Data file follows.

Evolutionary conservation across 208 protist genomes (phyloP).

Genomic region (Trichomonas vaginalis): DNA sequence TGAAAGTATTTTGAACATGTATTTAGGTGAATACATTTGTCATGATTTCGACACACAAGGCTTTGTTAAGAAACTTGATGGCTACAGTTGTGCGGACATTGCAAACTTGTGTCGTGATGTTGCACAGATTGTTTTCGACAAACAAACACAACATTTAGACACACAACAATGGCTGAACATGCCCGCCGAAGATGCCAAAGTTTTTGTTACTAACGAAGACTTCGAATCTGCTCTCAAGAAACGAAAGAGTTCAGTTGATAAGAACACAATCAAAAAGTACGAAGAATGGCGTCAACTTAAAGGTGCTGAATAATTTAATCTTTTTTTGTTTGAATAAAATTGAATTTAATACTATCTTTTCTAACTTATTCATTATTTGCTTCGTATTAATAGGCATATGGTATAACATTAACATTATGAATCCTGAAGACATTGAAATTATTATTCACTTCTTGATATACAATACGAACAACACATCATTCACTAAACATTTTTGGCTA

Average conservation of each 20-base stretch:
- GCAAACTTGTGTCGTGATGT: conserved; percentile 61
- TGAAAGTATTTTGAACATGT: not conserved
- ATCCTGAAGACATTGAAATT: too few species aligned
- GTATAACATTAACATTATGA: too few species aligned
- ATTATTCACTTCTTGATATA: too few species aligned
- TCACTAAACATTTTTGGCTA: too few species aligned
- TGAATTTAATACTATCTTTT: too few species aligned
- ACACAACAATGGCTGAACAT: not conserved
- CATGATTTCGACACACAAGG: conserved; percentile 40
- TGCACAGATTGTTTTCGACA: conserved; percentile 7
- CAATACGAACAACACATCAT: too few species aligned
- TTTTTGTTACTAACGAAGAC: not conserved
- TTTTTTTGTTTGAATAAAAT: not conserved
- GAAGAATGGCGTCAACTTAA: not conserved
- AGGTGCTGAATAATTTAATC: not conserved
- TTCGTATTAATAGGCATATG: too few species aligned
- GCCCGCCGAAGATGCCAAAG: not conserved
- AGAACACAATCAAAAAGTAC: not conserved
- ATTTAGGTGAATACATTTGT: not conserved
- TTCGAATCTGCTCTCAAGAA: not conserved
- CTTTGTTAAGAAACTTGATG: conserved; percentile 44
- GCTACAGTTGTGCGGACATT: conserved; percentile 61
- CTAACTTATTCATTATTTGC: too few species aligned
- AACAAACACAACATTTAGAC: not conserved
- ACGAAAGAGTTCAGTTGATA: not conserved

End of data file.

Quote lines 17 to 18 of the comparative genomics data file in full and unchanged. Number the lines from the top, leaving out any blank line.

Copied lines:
- GAAGAATGGCGTCAACTTAA: not conserved
- AGGTGCTGAATAATTTAATC: not conserved